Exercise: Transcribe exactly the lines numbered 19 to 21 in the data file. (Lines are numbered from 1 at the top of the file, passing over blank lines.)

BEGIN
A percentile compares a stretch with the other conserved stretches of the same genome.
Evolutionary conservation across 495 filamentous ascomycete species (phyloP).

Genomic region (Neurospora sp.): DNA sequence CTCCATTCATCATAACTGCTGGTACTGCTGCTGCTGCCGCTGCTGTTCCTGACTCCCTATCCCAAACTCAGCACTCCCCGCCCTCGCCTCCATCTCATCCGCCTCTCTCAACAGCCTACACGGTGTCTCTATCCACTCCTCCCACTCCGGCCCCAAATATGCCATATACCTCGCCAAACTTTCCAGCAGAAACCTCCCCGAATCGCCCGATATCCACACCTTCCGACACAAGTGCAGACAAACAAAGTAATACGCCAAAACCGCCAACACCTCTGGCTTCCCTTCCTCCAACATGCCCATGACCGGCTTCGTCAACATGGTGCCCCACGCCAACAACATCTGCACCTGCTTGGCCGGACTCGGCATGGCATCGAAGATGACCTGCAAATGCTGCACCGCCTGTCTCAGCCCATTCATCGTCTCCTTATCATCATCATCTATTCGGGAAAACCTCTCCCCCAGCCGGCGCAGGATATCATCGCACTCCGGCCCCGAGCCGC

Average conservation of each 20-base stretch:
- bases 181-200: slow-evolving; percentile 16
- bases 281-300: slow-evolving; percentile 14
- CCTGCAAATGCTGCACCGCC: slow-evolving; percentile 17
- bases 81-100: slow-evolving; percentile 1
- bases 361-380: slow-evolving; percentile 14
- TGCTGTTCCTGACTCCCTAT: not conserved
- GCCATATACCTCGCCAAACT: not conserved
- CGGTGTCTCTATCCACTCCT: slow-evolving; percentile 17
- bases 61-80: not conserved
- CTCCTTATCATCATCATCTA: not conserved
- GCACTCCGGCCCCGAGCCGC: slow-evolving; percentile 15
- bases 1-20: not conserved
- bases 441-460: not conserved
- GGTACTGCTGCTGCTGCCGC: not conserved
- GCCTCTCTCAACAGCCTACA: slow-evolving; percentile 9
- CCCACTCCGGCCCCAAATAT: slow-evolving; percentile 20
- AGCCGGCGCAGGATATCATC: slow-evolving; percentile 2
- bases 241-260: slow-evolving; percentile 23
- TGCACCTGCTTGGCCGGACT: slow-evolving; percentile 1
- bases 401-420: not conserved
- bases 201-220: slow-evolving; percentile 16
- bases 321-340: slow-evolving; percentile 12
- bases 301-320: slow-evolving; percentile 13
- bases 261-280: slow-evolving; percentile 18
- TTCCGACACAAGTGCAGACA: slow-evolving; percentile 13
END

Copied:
- GCCTCTCTCAACAGCCTACA: slow-evolving; percentile 9
- CCCACTCCGGCCCCAAATAT: slow-evolving; percentile 20
- AGCCGGCGCAGGATATCATC: slow-evolving; percentile 2